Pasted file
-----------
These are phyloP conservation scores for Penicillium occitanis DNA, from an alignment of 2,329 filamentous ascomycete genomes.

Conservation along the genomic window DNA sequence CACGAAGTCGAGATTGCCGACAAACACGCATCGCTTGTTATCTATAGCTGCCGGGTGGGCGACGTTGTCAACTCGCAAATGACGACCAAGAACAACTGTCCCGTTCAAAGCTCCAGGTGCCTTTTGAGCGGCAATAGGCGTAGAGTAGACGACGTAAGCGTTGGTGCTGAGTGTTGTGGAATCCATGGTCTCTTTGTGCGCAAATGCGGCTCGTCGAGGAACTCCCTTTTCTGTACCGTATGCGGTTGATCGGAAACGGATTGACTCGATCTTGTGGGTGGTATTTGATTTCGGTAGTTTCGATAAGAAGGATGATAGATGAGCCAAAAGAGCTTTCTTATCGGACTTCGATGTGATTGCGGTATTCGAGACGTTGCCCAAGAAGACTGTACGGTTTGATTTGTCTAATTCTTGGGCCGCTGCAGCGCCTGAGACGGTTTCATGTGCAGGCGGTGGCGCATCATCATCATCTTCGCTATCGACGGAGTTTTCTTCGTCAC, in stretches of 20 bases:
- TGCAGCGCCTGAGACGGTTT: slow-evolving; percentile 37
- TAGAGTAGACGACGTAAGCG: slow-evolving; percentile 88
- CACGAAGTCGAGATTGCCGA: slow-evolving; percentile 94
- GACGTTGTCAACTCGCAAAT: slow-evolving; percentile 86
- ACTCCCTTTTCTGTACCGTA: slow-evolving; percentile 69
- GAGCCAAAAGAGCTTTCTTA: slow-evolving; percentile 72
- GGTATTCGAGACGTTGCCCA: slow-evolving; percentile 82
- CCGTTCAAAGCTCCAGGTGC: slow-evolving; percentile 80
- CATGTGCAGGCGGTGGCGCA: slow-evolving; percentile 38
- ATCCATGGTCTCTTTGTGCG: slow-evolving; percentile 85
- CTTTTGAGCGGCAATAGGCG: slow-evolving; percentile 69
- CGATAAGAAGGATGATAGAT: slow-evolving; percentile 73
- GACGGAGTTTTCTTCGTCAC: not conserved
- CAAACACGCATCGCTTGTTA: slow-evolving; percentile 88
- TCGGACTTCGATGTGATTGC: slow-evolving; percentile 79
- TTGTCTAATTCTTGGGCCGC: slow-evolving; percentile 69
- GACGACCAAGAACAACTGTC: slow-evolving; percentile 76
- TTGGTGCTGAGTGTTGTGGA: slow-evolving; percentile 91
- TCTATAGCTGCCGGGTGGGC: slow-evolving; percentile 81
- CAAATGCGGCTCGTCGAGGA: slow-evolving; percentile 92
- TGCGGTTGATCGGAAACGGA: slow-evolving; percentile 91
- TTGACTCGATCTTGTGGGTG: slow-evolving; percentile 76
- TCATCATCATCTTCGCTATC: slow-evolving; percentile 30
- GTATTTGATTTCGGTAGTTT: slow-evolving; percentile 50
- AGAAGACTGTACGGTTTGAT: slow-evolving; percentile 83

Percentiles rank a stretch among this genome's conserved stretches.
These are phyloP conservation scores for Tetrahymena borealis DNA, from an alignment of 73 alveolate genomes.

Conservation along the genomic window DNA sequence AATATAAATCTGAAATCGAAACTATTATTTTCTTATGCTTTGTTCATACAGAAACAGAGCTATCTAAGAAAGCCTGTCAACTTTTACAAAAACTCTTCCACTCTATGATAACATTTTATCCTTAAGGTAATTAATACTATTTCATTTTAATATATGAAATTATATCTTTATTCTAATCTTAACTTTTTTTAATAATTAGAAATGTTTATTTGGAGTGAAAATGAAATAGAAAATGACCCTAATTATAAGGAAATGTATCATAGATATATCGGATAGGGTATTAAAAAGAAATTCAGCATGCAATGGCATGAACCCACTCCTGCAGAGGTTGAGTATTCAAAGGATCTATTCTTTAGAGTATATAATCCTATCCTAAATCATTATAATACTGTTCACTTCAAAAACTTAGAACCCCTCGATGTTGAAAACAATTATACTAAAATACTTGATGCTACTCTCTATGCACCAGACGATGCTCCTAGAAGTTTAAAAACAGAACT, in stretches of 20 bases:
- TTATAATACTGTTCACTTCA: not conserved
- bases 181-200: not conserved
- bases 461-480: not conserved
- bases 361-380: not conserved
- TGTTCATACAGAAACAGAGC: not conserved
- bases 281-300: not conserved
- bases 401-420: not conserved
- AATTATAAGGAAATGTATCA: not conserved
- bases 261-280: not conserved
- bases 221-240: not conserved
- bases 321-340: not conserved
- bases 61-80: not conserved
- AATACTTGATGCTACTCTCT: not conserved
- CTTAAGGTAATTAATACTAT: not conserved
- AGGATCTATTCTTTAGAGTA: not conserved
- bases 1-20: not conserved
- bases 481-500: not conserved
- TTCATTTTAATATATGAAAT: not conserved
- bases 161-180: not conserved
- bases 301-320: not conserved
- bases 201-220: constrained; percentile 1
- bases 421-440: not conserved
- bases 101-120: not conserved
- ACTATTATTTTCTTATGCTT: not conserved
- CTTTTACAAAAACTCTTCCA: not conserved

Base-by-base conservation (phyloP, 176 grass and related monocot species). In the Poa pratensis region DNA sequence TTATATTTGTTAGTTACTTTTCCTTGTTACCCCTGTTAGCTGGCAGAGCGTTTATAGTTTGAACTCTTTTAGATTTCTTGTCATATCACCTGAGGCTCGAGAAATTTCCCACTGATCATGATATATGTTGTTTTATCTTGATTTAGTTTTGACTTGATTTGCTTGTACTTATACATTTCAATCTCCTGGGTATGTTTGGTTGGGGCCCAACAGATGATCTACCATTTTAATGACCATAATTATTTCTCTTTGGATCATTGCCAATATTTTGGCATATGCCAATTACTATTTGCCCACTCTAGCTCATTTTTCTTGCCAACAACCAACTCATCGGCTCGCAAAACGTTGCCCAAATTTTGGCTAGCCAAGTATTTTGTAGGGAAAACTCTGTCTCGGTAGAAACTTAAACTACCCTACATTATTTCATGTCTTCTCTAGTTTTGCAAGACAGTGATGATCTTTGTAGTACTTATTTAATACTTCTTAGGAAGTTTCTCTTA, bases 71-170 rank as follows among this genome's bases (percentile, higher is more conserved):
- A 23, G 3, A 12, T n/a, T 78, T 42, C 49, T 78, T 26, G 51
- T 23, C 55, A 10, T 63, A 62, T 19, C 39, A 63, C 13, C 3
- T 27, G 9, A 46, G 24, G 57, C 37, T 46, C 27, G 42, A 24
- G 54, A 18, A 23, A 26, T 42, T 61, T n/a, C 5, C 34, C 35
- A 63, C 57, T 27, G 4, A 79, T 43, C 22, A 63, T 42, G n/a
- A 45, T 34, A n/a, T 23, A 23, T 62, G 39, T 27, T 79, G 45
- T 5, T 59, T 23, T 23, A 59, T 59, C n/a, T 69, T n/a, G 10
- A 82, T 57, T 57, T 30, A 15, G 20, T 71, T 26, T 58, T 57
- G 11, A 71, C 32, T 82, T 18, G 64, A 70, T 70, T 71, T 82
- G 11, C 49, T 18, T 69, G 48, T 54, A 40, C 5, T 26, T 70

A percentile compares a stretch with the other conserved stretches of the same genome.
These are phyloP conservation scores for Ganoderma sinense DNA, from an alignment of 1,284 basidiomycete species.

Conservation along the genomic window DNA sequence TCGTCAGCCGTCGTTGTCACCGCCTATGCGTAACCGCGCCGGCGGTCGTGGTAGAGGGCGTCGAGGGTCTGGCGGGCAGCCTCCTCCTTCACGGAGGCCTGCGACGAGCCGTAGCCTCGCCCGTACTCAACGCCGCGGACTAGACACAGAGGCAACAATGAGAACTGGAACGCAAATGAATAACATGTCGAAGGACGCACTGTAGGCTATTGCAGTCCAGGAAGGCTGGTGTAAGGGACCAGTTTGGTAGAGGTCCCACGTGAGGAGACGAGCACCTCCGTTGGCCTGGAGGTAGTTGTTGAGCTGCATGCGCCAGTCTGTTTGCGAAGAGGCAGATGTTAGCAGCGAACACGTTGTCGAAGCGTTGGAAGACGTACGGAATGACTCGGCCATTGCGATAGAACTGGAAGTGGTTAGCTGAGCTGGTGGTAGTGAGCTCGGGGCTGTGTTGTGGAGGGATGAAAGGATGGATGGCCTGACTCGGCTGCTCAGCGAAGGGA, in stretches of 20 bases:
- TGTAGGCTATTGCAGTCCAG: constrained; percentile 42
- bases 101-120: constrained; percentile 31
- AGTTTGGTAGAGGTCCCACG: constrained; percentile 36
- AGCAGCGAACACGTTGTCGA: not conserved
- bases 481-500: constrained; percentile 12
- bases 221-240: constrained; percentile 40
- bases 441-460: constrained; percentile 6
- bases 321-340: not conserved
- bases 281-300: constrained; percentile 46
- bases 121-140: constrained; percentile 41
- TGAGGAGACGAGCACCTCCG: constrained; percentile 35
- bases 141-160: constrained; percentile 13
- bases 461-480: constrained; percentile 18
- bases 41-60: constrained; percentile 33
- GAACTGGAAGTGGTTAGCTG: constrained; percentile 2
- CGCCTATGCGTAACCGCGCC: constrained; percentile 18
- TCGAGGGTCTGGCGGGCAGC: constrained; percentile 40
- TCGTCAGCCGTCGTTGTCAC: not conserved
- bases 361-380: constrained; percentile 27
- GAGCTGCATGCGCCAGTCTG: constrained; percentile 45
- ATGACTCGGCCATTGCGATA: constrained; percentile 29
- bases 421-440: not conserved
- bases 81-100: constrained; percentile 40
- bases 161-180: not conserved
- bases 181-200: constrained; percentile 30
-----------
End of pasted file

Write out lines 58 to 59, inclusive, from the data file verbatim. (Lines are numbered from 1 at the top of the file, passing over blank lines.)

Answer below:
- T 23, C 55, A 10, T 63, A 62, T 19, C 39, A 63, C 13, C 3
- T 27, G 9, A 46, G 24, G 57, C 37, T 46, C 27, G 42, A 24